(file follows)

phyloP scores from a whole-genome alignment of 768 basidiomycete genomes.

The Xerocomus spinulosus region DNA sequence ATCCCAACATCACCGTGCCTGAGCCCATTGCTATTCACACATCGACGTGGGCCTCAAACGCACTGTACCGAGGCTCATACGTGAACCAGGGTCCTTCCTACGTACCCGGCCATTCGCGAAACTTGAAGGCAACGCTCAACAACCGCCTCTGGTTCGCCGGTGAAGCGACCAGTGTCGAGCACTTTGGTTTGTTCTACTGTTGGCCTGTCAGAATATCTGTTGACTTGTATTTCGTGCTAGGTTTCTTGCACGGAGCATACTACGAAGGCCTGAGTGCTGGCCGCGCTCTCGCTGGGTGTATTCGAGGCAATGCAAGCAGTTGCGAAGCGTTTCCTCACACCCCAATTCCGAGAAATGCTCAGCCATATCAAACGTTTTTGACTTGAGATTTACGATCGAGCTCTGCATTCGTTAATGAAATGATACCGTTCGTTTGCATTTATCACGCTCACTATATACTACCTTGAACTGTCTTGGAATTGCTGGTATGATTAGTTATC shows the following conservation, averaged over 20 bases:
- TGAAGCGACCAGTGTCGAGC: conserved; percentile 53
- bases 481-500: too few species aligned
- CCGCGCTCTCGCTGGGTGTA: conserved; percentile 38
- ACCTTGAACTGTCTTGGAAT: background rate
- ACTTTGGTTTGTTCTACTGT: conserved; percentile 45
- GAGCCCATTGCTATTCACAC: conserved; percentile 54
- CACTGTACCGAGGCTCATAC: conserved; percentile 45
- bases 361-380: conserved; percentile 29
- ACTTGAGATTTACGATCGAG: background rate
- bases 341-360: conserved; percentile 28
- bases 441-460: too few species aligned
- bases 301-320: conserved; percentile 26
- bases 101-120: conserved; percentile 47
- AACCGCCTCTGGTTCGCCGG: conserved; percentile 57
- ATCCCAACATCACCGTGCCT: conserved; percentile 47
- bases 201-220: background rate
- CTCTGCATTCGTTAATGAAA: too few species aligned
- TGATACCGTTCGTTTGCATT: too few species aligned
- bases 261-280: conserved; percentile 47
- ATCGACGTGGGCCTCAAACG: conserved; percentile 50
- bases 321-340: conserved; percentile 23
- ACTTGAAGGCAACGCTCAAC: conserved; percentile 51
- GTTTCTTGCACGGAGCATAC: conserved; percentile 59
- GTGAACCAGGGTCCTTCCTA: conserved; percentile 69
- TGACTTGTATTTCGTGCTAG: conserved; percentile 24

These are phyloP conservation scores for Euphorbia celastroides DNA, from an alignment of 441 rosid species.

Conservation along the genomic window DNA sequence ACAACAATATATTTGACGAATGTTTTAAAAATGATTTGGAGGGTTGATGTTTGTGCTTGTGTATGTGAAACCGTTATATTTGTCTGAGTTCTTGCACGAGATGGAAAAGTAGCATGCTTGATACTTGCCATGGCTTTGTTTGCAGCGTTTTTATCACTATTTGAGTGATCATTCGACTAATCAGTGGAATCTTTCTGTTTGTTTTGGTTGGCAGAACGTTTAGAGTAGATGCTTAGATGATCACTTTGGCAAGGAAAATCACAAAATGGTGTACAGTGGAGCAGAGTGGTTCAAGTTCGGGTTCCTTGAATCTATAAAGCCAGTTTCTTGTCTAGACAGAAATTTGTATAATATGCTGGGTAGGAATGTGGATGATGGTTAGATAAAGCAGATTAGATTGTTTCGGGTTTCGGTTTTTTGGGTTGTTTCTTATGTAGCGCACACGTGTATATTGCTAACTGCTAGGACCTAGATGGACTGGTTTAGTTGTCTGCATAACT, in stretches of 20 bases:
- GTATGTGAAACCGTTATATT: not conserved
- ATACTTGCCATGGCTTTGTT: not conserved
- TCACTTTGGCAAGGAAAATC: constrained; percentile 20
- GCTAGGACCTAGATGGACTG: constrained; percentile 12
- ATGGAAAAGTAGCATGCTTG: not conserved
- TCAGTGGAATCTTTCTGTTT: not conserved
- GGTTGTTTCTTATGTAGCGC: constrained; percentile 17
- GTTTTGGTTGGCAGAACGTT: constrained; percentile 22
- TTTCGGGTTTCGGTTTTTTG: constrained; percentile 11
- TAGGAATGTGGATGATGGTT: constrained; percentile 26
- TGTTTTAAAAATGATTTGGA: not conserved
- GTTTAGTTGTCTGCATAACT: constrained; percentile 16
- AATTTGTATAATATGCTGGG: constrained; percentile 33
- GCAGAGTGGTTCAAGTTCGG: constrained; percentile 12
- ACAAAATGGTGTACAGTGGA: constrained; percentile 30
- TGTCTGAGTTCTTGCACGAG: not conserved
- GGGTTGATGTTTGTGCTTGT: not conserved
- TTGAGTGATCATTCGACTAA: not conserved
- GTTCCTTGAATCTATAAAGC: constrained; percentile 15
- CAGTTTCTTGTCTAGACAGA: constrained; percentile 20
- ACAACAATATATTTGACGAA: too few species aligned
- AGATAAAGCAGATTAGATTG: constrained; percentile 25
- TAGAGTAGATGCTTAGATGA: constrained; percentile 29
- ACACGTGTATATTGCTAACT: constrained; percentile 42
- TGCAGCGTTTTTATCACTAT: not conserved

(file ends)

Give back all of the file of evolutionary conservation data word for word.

phyloP scores from a whole-genome alignment of 768 basidiomycete genomes.

The Xerocomus spinulosus region DNA sequence ATCCCAACATCACCGTGCCTGAGCCCATTGCTATTCACACATCGACGTGGGCCTCAAACGCACTGTACCGAGGCTCATACGTGAACCAGGGTCCTTCCTACGTACCCGGCCATTCGCGAAACTTGAAGGCAACGCTCAACAACCGCCTCTGGTTCGCCGGTGAAGCGACCAGTGTCGAGCACTTTGGTTTGTTCTACTGTTGGCCTGTCAGAATATCTGTTGACTTGTATTTCGTGCTAGGTTTCTTGCACGGAGCATACTACGAAGGCCTGAGTGCTGGCCGCGCTCTCGCTGGGTGTATTCGAGGCAATGCAAGCAGTTGCGAAGCGTTTCCTCACACCCCAATTCCGAGAAATGCTCAGCCATATCAAACGTTTTTGACTTGAGATTTACGATCGAGCTCTGCATTCGTTAATGAAATGATACCGTTCGTTTGCATTTATCACGCTCACTATATACTACCTTGAACTGTCTTGGAATTGCTGGTATGATTAGTTATC shows the following conservation, averaged over 20 bases:
- TGAAGCGACCAGTGTCGAGC: conserved; percentile 53
- bases 481-500: too few species aligned
- CCGCGCTCTCGCTGGGTGTA: conserved; percentile 38
- ACCTTGAACTGTCTTGGAAT: background rate
- ACTTTGGTTTGTTCTACTGT: conserved; percentile 45
- GAGCCCATTGCTATTCACAC: conserved; percentile 54
- CACTGTACCGAGGCTCATAC: conserved; percentile 45
- bases 361-380: conserved; percentile 29
- ACTTGAGATTTACGATCGAG: background rate
- bases 341-360: conserved; percentile 28
- bases 441-460: too few species aligned
- bases 301-320: conserved; percentile 26
- bases 101-120: conserved; percentile 47
- AACCGCCTCTGGTTCGCCGG: conserved; percentile 57
- ATCCCAACATCACCGTGCCT: conserved; percentile 47
- bases 201-220: background rate
- CTCTGCATTCGTTAATGAAA: too few species aligned
- TGATACCGTTCGTTTGCATT: too few species aligned
- bases 261-280: conserved; percentile 47
- ATCGACGTGGGCCTCAAACG: conserved; percentile 50
- bases 321-340: conserved; percentile 23
- ACTTGAAGGCAACGCTCAAC: conserved; percentile 51
- GTTTCTTGCACGGAGCATAC: conserved; percentile 59
- GTGAACCAGGGTCCTTCCTA: conserved; percentile 69
- TGACTTGTATTTCGTGCTAG: conserved; percentile 24

These are phyloP conservation scores for Euphorbia celastroides DNA, from an alignment of 441 rosid species.

Conservation along the genomic window DNA sequence ACAACAATATATTTGACGAATGTTTTAAAAATGATTTGGAGGGTTGATGTTTGTGCTTGTGTATGTGAAACCGTTATATTTGTCTGAGTTCTTGCACGAGATGGAAAAGTAGCATGCTTGATACTTGCCATGGCTTTGTTTGCAGCGTTTTTATCACTATTTGAGTGATCATTCGACTAATCAGTGGAATCTTTCTGTTTGTTTTGGTTGGCAGAACGTTTAGAGTAGATGCTTAGATGATCACTTTGGCAAGGAAAATCACAAAATGGTGTACAGTGGAGCAGAGTGGTTCAAGTTCGGGTTCCTTGAATCTATAAAGCCAGTTTCTTGTCTAGACAGAAATTTGTATAATATGCTGGGTAGGAATGTGGATGATGGTTAGATAAAGCAGATTAGATTGTTTCGGGTTTCGGTTTTTTGGGTTGTTTCTTATGTAGCGCACACGTGTATATTGCTAACTGCTAGGACCTAGATGGACTGGTTTAGTTGTCTGCATAACT, in stretches of 20 bases:
- GTATGTGAAACCGTTATATT: not conserved
- ATACTTGCCATGGCTTTGTT: not conserved
- TCACTTTGGCAAGGAAAATC: constrained; percentile 20
- GCTAGGACCTAGATGGACTG: constrained; percentile 12
- ATGGAAAAGTAGCATGCTTG: not conserved
- TCAGTGGAATCTTTCTGTTT: not conserved
- GGTTGTTTCTTATGTAGCGC: constrained; percentile 17
- GTTTTGGTTGGCAGAACGTT: constrained; percentile 22
- TTTCGGGTTTCGGTTTTTTG: constrained; percentile 11
- TAGGAATGTGGATGATGGTT: constrained; percentile 26
- TGTTTTAAAAATGATTTGGA: not conserved
- GTTTAGTTGTCTGCATAACT: constrained; percentile 16
- AATTTGTATAATATGCTGGG: constrained; percentile 33
- GCAGAGTGGTTCAAGTTCGG: constrained; percentile 12
- ACAAAATGGTGTACAGTGGA: constrained; percentile 30
- TGTCTGAGTTCTTGCACGAG: not conserved
- GGGTTGATGTTTGTGCTTGT: not conserved
- TTGAGTGATCATTCGACTAA: not conserved
- GTTCCTTGAATCTATAAAGC: constrained; percentile 15
- CAGTTTCTTGTCTAGACAGA: constrained; percentile 20
- ACAACAATATATTTGACGAA: too few species aligned
- AGATAAAGCAGATTAGATTG: constrained; percentile 25
- TAGAGTAGATGCTTAGATGA: constrained; percentile 29
- ACACGTGTATATTGCTAACT: constrained; percentile 42
- TGCAGCGTTTTTATCACTAT: not conserved